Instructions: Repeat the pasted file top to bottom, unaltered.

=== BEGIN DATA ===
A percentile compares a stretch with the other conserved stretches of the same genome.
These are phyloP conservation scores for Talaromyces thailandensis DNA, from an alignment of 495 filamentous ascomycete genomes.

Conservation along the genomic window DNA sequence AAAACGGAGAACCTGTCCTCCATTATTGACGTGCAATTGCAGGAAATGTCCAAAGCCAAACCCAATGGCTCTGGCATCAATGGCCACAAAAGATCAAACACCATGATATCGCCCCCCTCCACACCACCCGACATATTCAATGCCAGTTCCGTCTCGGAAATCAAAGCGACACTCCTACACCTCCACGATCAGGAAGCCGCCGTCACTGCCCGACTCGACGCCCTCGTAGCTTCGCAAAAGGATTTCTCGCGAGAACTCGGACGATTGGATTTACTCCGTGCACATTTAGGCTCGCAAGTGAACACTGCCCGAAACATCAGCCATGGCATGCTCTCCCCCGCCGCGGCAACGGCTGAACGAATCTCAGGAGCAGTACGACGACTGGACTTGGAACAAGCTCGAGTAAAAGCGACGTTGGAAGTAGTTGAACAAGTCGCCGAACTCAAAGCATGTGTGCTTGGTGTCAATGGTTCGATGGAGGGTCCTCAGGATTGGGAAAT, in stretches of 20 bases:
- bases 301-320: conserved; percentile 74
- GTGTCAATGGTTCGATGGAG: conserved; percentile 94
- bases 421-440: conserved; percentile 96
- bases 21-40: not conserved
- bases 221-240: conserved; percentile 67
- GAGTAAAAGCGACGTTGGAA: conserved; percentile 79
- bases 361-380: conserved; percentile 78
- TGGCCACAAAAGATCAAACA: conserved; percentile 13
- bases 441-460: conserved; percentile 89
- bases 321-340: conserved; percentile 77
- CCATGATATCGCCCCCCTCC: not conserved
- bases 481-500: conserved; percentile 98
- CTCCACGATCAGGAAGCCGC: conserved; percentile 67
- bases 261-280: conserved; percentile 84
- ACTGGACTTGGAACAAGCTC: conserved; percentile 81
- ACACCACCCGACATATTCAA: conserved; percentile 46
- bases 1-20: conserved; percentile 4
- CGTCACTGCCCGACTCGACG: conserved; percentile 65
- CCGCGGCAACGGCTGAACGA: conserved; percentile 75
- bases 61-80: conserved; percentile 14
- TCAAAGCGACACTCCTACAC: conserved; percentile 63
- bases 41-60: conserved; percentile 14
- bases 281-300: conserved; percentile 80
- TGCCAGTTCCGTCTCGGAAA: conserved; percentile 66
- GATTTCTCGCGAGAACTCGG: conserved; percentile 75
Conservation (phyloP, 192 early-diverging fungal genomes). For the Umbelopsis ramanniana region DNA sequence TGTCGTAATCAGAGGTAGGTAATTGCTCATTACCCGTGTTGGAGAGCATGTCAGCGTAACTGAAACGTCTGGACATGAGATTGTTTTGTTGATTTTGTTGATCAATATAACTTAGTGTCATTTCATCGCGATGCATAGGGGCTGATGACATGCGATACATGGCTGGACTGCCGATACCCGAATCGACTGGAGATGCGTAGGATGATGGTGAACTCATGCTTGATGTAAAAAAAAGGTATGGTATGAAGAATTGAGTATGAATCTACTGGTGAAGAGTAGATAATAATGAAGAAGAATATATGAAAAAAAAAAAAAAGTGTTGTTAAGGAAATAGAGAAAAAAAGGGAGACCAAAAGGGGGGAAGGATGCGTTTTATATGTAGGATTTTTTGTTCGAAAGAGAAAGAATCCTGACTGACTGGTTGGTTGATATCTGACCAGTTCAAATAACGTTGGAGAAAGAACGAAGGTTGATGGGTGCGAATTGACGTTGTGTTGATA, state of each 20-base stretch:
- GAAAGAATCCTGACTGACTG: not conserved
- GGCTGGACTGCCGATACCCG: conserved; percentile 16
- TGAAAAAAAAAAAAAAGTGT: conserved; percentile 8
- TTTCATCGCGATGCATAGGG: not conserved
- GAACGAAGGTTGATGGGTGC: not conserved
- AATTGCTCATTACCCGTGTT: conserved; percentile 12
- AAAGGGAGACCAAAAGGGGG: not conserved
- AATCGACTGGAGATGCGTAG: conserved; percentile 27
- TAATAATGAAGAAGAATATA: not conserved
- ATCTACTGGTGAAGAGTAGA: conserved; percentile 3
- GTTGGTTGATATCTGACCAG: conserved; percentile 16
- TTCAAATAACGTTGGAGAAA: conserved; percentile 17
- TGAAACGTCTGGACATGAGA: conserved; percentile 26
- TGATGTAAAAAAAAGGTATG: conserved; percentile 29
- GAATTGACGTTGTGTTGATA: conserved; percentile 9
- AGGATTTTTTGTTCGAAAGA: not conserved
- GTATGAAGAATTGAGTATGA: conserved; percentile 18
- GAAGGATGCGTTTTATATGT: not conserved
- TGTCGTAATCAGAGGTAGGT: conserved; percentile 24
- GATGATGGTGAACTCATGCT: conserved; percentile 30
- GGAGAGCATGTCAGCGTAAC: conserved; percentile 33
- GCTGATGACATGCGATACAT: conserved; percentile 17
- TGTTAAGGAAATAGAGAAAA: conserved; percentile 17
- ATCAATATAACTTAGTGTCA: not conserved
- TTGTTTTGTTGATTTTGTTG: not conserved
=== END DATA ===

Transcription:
A percentile compares a stretch with the other conserved stretches of the same genome.
These are phyloP conservation scores for Talaromyces thailandensis DNA, from an alignment of 495 filamentous ascomycete genomes.

Conservation along the genomic window DNA sequence AAAACGGAGAACCTGTCCTCCATTATTGACGTGCAATTGCAGGAAATGTCCAAAGCCAAACCCAATGGCTCTGGCATCAATGGCCACAAAAGATCAAACACCATGATATCGCCCCCCTCCACACCACCCGACATATTCAATGCCAGTTCCGTCTCGGAAATCAAAGCGACACTCCTACACCTCCACGATCAGGAAGCCGCCGTCACTGCCCGACTCGACGCCCTCGTAGCTTCGCAAAAGGATTTCTCGCGAGAACTCGGACGATTGGATTTACTCCGTGCACATTTAGGCTCGCAAGTGAACACTGCCCGAAACATCAGCCATGGCATGCTCTCCCCCGCCGCGGCAACGGCTGAACGAATCTCAGGAGCAGTACGACGACTGGACTTGGAACAAGCTCGAGTAAAAGCGACGTTGGAAGTAGTTGAACAAGTCGCCGAACTCAAAGCATGTGTGCTTGGTGTCAATGGTTCGATGGAGGGTCCTCAGGATTGGGAAAT, in stretches of 20 bases:
- bases 301-320: conserved; percentile 74
- GTGTCAATGGTTCGATGGAG: conserved; percentile 94
- bases 421-440: conserved; percentile 96
- bases 21-40: not conserved
- bases 221-240: conserved; percentile 67
- GAGTAAAAGCGACGTTGGAA: conserved; percentile 79
- bases 361-380: conserved; percentile 78
- TGGCCACAAAAGATCAAACA: conserved; percentile 13
- bases 441-460: conserved; percentile 89
- bases 321-340: conserved; percentile 77
- CCATGATATCGCCCCCCTCC: not conserved
- bases 481-500: conserved; percentile 98
- CTCCACGATCAGGAAGCCGC: conserved; percentile 67
- bases 261-280: conserved; percentile 84
- ACTGGACTTGGAACAAGCTC: conserved; percentile 81
- ACACCACCCGACATATTCAA: conserved; percentile 46
- bases 1-20: conserved; percentile 4
- CGTCACTGCCCGACTCGACG: conserved; percentile 65
- CCGCGGCAACGGCTGAACGA: conserved; percentile 75
- bases 61-80: conserved; percentile 14
- TCAAAGCGACACTCCTACAC: conserved; percentile 63
- bases 41-60: conserved; percentile 14
- bases 281-300: conserved; percentile 80
- TGCCAGTTCCGTCTCGGAAA: conserved; percentile 66
- GATTTCTCGCGAGAACTCGG: conserved; percentile 75
Conservation (phyloP, 192 early-diverging fungal genomes). For the Umbelopsis ramanniana region DNA sequence TGTCGTAATCAGAGGTAGGTAATTGCTCATTACCCGTGTTGGAGAGCATGTCAGCGTAACTGAAACGTCTGGACATGAGATTGTTTTGTTGATTTTGTTGATCAATATAACTTAGTGTCATTTCATCGCGATGCATAGGGGCTGATGACATGCGATACATGGCTGGACTGCCGATACCCGAATCGACTGGAGATGCGTAGGATGATGGTGAACTCATGCTTGATGTAAAAAAAAGGTATGGTATGAAGAATTGAGTATGAATCTACTGGTGAAGAGTAGATAATAATGAAGAAGAATATATGAAAAAAAAAAAAAAGTGTTGTTAAGGAAATAGAGAAAAAAAGGGAGACCAAAAGGGGGGAAGGATGCGTTTTATATGTAGGATTTTTTGTTCGAAAGAGAAAGAATCCTGACTGACTGGTTGGTTGATATCTGACCAGTTCAAATAACGTTGGAGAAAGAACGAAGGTTGATGGGTGCGAATTGACGTTGTGTTGATA, state of each 20-base stretch:
- GAAAGAATCCTGACTGACTG: not conserved
- GGCTGGACTGCCGATACCCG: conserved; percentile 16
- TGAAAAAAAAAAAAAAGTGT: conserved; percentile 8
- TTTCATCGCGATGCATAGGG: not conserved
- GAACGAAGGTTGATGGGTGC: not conserved
- AATTGCTCATTACCCGTGTT: conserved; percentile 12
- AAAGGGAGACCAAAAGGGGG: not conserved
- AATCGACTGGAGATGCGTAG: conserved; percentile 27
- TAATAATGAAGAAGAATATA: not conserved
- ATCTACTGGTGAAGAGTAGA: conserved; percentile 3
- GTTGGTTGATATCTGACCAG: conserved; percentile 16
- TTCAAATAACGTTGGAGAAA: conserved; percentile 17
- TGAAACGTCTGGACATGAGA: conserved; percentile 26
- TGATGTAAAAAAAAGGTATG: conserved; percentile 29
- GAATTGACGTTGTGTTGATA: conserved; percentile 9
- AGGATTTTTTGTTCGAAAGA: not conserved
- GTATGAAGAATTGAGTATGA: conserved; percentile 18
- GAAGGATGCGTTTTATATGT: not conserved
- TGTCGTAATCAGAGGTAGGT: conserved; percentile 24
- GATGATGGTGAACTCATGCT: conserved; percentile 30
- GGAGAGCATGTCAGCGTAAC: conserved; percentile 33
- GCTGATGACATGCGATACAT: conserved; percentile 17
- TGTTAAGGAAATAGAGAAAA: conserved; percentile 17
- ATCAATATAACTTAGTGTCA: not conserved
- TTGTTTTGTTGATTTTGTTG: not conserved